- Only one of the eight signatories whom I’ve asked has actually seen all three programmes, as they were transmitted. This makes it rather odd that they should appear to endorse so unequivocally the whole series.
- One of the signatories, Carl Albrecht, gives his address as “University of Johannesburg”, but oddly the BBC forgot to mention that Dr Albrecht is co-owner (at least until very recently) of the South African Company, Phyto Nova, that makes, promotes and sells the untested herb, Sutherlandia, for treatment of AIDS (see, for example, here).
He is, therefore, highly biassed. He is also exceedingly controversial. One of his strongest critics has been Stuart Thomson, Director of the Gaia Research Institute,
hardly an organisation that is biassed against “natural medicines”. Albrecht is indeed a very curious choice of advisor for a programme about science.
- Three of the signatories (Berman, Cummings and Albrecht) are heavily committed to CAM, and so unlikely to be critical of anything that favours it, even apart from financial interests in the outcome. Brian Berman even has is own an entry in Quackwatch. So several of the signatories are pretty much committed in advance. Asking them if they endorse the programmes is about as informative as asking a group of priests if the endorse god.
- It gets worse. This morning, 6th April, I heard from Andrew Vickers, of the Memorial Sloan-Kettering Cancer Center, New York. This is what he says.
“I didn’t sign this letter ”
“I was shown the text of the letter but didn’t fully agree with it and told them so. I said something along the lines that the series didn’t do ‘full justice to the subject matter’ (how could it possibly?) but that what they did was fair and reasonable within the constraints set by the medium. You are also right to point out that my comments only go so far as the acupuncture episodes (which I saw) rather than the other two shows (which I did not). No doubt had I been shown a final version for signature I would have also pointed this out.”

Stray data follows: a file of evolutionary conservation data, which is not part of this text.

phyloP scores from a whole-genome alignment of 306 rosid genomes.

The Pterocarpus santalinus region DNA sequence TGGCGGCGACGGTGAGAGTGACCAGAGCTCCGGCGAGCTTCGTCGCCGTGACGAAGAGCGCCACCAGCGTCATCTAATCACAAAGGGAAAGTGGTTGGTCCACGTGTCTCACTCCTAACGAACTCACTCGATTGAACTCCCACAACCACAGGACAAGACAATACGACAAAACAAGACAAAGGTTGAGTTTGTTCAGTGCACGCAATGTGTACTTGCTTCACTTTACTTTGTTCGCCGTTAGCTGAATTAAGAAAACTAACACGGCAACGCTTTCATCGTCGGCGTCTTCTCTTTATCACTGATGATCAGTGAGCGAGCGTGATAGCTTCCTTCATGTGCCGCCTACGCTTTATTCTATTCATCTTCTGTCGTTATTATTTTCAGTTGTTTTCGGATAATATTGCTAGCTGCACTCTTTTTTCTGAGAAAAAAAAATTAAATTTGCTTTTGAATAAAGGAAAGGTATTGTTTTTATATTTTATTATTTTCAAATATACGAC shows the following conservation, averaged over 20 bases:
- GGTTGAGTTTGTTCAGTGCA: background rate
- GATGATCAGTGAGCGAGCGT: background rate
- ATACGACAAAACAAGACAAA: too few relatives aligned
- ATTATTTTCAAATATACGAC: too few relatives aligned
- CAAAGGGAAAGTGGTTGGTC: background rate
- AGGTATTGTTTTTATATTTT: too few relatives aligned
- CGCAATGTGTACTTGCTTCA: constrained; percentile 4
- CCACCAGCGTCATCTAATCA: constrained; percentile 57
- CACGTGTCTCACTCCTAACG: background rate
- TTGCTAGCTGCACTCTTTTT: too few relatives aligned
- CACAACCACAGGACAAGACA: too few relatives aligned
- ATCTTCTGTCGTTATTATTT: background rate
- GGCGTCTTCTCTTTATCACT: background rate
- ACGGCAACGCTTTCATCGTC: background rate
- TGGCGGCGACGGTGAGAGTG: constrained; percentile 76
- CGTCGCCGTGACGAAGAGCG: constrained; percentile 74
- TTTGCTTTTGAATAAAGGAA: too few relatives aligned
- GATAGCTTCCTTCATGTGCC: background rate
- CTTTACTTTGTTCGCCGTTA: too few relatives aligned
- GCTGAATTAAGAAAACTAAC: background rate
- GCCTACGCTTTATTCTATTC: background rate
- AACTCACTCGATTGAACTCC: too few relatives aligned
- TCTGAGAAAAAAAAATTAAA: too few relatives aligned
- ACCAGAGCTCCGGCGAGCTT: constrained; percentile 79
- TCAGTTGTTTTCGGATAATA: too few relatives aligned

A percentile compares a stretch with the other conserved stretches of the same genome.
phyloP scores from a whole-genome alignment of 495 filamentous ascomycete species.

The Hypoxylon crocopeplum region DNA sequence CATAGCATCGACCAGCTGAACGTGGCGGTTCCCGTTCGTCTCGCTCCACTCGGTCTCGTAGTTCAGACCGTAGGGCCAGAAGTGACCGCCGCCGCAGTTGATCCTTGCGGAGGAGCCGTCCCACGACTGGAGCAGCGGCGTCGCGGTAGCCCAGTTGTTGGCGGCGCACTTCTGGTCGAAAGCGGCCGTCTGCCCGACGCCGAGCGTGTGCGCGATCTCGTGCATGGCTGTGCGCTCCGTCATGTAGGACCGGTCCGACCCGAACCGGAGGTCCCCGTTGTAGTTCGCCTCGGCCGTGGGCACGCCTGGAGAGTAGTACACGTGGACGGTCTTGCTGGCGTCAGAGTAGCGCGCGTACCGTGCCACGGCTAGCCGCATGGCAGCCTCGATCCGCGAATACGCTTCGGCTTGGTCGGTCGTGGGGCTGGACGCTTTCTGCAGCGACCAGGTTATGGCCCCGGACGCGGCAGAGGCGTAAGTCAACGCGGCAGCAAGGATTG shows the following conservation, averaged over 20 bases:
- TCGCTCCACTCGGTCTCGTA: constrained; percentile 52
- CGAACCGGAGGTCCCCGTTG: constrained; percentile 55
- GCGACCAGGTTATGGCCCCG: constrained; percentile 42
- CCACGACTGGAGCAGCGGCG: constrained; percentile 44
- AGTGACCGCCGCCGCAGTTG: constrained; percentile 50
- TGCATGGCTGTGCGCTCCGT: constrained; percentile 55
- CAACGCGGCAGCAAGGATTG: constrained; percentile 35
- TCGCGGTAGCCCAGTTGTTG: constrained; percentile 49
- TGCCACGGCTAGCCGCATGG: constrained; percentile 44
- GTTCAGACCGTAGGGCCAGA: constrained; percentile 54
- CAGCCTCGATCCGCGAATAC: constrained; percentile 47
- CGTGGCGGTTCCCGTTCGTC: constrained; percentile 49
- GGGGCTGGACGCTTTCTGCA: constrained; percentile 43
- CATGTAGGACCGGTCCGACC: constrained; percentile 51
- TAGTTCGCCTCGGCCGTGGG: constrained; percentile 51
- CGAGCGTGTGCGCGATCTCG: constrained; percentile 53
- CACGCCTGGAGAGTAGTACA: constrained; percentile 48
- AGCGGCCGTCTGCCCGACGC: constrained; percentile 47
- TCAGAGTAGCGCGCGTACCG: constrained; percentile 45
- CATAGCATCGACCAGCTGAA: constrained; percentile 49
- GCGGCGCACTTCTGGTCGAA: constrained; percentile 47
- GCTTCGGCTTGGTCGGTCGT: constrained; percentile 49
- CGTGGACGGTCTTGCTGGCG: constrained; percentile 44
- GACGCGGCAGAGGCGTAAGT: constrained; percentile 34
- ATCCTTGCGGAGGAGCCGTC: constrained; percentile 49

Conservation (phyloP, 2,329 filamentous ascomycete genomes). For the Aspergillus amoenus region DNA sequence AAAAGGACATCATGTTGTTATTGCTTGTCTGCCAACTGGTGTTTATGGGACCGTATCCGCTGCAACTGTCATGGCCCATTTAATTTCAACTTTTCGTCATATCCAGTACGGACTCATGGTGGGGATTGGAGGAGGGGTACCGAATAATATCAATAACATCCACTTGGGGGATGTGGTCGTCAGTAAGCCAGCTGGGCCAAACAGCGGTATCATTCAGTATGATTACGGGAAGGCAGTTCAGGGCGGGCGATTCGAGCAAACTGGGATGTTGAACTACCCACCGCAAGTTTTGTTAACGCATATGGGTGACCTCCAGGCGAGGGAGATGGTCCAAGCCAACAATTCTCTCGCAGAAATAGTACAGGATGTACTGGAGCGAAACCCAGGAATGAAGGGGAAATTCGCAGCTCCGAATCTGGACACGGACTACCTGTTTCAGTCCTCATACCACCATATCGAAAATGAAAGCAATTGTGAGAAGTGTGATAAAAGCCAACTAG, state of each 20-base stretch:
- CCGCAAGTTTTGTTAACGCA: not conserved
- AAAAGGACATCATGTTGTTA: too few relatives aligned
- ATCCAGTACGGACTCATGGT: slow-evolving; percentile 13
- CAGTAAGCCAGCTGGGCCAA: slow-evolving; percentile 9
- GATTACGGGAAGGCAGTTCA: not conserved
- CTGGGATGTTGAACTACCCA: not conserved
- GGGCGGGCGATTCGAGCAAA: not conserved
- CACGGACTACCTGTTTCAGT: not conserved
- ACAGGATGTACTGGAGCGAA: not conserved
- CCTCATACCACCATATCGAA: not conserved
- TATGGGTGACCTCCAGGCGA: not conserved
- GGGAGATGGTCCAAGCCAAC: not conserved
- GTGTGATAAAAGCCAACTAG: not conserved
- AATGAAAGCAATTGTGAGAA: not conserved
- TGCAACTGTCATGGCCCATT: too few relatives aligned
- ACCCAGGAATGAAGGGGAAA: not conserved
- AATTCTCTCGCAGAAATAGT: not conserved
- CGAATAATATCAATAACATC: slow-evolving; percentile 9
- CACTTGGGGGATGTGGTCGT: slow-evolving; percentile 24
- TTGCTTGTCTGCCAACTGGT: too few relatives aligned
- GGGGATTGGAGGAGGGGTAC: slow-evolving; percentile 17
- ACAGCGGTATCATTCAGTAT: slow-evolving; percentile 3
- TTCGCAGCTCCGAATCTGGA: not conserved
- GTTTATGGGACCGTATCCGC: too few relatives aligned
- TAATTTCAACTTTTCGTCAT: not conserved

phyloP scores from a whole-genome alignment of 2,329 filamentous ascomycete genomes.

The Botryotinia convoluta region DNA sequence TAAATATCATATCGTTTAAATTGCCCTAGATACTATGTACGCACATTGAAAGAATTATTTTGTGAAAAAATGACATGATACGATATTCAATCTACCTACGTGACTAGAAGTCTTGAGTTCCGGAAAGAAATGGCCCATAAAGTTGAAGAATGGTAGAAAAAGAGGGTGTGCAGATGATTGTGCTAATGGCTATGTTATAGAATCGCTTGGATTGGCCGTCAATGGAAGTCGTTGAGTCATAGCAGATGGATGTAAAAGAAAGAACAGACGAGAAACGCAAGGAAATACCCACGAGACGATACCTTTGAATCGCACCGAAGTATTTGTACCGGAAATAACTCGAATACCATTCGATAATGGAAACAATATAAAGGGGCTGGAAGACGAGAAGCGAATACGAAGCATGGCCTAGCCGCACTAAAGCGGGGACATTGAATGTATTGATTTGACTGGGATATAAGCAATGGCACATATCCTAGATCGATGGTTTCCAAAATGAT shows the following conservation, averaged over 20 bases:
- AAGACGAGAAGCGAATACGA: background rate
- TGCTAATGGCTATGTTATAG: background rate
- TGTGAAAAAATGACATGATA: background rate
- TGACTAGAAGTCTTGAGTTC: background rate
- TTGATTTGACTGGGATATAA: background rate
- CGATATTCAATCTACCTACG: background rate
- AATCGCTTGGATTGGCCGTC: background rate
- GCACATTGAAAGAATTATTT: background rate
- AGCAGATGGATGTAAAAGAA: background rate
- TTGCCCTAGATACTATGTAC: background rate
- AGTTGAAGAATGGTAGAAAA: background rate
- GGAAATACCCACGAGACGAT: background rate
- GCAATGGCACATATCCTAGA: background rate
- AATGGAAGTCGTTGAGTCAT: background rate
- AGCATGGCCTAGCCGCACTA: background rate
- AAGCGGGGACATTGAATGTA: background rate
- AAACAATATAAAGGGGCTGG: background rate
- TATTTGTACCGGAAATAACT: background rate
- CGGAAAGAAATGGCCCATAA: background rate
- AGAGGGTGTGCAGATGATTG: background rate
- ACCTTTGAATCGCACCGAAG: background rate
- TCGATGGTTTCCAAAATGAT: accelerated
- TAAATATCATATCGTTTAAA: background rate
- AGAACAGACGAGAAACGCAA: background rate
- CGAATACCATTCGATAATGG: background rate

The BBC brought us superb programmes like Life on Earth and Planet Earth. They bring us superb news (I’m listening to the incomparable John Humphrys on the Today Programme right now). They have suffered unjustly at the hands of spin-meisters like Alastair Campbell and the execrable Hutton Report (If the Hutton Report had been an undergraduate essay, it would have scored alpha-plus for collection of evidence and gamma-minus for ability to connect evidence to conclusions).
How ironic it is, then, to see the BBC behaving in this case like spin artists. Deny everything, and, if necessary, falsify the evidence.
[…] Later a letter appeared in defence of the programmes. Investigation showed that this letter had actually been written by the BBC and not all of the ‘signatories’ had seen it.This is dealt with in a separate post, Alternative Medicine series: dirty tricks at the BBC? […]
[…] to have been written by the BBC and was not even seen by some of its "signatories" -see .Alternative Medicine series: dirty tricks at the BBC? All this took a lot of work and got […]